Gregory Craig’s defense team has begun presenting its case that the former Obama White House counsel didn’t scheme to mislead Justice Department officials about the extent of his work for the Ukrainian government.
Federal prosecutors on Aug. 27 finished calling witnesses and entering evidence against Craig, who is in the third week of trial on a felony false statements charge. Fifteen individuals — most of whom are, or have been, employed by Craig’s former law firm, Skadden, Arps, Slate, Meagher & Flom LLP — offered testimony for the government.
Following the prosecution’s decision to rest its case, jurors heard from Cliff Sloan, a recently retired Skadden partner who’s now at Georgetown University Law Center. He returned to the courtroom as the defense’s first witness after appearing for the government last week in the same case.
William Murphy, one of Craig’s attorneys, used Sloan to highlight emailed conversations where Craig appeared frustrated with requests by Ukrainian officials for changes to a legal report his firm was paid to create in 2012.
“I am close to telling them to pound sand and if they don’t want to publish it, so be it,” Craig wrote, referring to a prolonged back-and-forth with Ukraine’s government about the report.
After Sloan’s testimony, the defense called four character witnesses on Craig’s behalf. Among them was Brendan Sullivan, a senior partner at Williams & Connolly LLP who said he’s known Craig for 47 years, many of them while they worked at the same firm.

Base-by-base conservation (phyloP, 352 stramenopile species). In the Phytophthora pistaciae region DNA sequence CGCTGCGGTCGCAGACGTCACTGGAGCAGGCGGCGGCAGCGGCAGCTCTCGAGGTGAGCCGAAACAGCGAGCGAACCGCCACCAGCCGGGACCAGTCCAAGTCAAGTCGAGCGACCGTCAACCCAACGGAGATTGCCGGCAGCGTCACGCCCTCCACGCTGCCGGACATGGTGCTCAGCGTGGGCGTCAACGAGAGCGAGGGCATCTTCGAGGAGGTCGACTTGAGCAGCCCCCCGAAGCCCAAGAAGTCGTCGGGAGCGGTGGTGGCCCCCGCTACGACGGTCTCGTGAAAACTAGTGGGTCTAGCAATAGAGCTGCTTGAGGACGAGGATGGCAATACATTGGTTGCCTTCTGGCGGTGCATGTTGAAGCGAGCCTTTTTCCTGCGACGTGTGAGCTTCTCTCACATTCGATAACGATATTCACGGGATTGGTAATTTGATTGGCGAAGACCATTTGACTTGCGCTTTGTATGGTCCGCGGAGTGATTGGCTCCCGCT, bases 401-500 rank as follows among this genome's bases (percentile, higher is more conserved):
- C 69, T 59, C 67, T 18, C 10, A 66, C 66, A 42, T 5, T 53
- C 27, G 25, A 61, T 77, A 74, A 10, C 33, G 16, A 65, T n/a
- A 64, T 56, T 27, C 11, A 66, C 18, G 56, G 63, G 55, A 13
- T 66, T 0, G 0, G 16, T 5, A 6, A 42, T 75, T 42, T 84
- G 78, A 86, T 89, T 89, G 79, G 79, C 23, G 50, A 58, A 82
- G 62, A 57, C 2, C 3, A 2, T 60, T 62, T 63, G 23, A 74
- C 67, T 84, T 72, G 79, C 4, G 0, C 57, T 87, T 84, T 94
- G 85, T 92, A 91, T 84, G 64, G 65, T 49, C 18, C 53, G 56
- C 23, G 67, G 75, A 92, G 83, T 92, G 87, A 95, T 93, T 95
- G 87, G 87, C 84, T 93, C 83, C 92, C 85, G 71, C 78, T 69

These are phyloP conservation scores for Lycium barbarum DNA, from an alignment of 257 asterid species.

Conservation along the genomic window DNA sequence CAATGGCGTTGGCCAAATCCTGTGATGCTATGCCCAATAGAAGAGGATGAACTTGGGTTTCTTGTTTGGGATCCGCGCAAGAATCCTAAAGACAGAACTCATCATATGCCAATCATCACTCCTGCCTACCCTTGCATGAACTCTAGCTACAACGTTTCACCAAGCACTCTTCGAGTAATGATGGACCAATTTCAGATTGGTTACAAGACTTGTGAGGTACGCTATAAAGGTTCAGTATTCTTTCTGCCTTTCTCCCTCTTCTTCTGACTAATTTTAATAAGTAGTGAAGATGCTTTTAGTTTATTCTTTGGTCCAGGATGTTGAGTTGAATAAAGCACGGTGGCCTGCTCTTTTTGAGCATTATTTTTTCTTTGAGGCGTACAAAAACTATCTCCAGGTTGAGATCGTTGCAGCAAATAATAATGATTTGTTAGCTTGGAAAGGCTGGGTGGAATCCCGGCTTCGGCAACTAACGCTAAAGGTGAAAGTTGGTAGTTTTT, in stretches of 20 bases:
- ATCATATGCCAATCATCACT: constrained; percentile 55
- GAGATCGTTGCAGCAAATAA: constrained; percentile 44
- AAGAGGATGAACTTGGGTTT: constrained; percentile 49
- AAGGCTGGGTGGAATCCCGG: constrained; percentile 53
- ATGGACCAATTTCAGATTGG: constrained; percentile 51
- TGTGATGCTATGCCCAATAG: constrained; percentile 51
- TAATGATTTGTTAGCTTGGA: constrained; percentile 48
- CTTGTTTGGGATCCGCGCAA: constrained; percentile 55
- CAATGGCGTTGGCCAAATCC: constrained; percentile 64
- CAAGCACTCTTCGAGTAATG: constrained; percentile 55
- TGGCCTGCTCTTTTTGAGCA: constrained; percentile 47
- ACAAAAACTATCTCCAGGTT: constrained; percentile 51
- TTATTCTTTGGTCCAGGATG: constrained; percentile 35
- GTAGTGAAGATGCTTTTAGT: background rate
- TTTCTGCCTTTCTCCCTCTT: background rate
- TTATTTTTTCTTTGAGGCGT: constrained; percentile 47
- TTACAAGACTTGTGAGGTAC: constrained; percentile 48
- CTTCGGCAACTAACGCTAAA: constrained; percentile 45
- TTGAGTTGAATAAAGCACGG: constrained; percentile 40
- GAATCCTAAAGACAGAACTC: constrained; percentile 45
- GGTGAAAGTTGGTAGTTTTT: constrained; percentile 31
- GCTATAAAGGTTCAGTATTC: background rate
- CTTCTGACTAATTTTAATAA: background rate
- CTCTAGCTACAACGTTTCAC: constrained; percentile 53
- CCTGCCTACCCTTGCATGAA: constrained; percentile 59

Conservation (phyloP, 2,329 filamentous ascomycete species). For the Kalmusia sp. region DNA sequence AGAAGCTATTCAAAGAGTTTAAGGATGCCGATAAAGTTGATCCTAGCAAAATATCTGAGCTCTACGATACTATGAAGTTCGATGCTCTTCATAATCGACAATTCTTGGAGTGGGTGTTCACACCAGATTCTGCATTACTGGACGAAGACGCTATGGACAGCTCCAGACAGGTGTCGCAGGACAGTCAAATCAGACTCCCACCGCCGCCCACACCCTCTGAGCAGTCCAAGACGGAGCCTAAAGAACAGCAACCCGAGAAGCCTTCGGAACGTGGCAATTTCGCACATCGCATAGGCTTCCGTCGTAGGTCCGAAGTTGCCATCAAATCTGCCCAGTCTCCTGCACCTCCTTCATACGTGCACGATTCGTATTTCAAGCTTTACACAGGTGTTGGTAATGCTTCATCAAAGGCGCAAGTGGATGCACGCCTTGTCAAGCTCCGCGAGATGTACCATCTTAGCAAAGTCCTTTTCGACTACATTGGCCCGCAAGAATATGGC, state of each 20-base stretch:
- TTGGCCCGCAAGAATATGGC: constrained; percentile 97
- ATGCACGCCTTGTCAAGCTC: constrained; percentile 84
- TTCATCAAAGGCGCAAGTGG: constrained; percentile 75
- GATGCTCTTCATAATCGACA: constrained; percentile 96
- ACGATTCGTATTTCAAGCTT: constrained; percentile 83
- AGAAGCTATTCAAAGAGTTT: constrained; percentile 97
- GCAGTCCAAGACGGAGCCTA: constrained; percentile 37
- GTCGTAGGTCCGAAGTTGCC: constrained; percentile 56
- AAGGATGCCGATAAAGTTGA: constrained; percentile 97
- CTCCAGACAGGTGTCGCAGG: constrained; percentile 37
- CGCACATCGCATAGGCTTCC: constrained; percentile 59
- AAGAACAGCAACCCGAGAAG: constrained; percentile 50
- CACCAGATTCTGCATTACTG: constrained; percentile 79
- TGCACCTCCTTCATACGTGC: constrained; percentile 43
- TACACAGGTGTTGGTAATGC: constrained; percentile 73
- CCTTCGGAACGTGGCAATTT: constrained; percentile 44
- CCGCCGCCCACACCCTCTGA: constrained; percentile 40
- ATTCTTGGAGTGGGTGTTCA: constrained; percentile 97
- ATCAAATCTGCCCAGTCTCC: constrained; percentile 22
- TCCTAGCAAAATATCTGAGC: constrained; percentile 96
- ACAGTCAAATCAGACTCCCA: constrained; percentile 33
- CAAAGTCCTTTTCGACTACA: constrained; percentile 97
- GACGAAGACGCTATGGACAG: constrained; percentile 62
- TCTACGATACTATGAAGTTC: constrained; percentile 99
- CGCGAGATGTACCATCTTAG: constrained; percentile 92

“My opinion is that his integrity is beyond reproach,” Sullivan said of Craig, who had an office at Williams & Connolly just 60 feet from his own.
Clinton Deveaux, a retired Atlanta Municipal Court judge, also spoke highly of Craig. “He may be the toughest, clearest thinker” about issues of ethics, honesty and forthrightness, said Deveaux. The two men met in college while working on an intercollegiate letter critical of the Vietnam War.
‘Not a Lot of Good Guys’
Prosecutors kept their their cross-examinations mostly short, asking each character witness whether they have attended Craig’s trial and were aware of any evidence in the case. But Assistant U.S. Attorney Fernando Campoamor-Sanchez did find a small window of opportunity to expand his questioning of one witness, Jessica Tuchman Mathews.
Mathews, a distinguished fellow at the Carnegie Endowment for International Peace and its former president, recounted her time spent with Craig while he served as a board member of the advocacy group.
Campoamor-Sanchez asked her whether the controversial prosecution of former Ukrainian Prime Minister Yulia Tymoshenko, which was the subject of Skadden’s report for Ukraine, was ever an issue focused on by the endowment.
Although Mathews said she wasn’t sure, she added that Ukraine’s so-called Orange Revolution was of interest to her organization. There were “not a lot of good guys” in Ukraine, she said.
Campoamor-Sanchez then fired off a series of questions, asking if she knew that Craig spearheaded a project for the Ukrainian government that was criticized by the Obama administration. Craig’s defense team eventually objected to the line of questioning after Mathews admitted she wasn’t aware of the Ukraine work.
Jury deliberations could start as early as this week depending on the length direct and cross-examination of Craig, who is expected to testify Aug. 28. However, a four-day weekend beginning Aug. 30 approved by U.S. District Court Judge Amy Berman Jackson might push the beginning of deliberations into next week.
Craig’s case has roots in Special Counsel Robert Mueller’s now-completed probe of Russian meddling in the 2016 election. A guilty verdict could land the former Skadden partner in prison for a maximum of five years.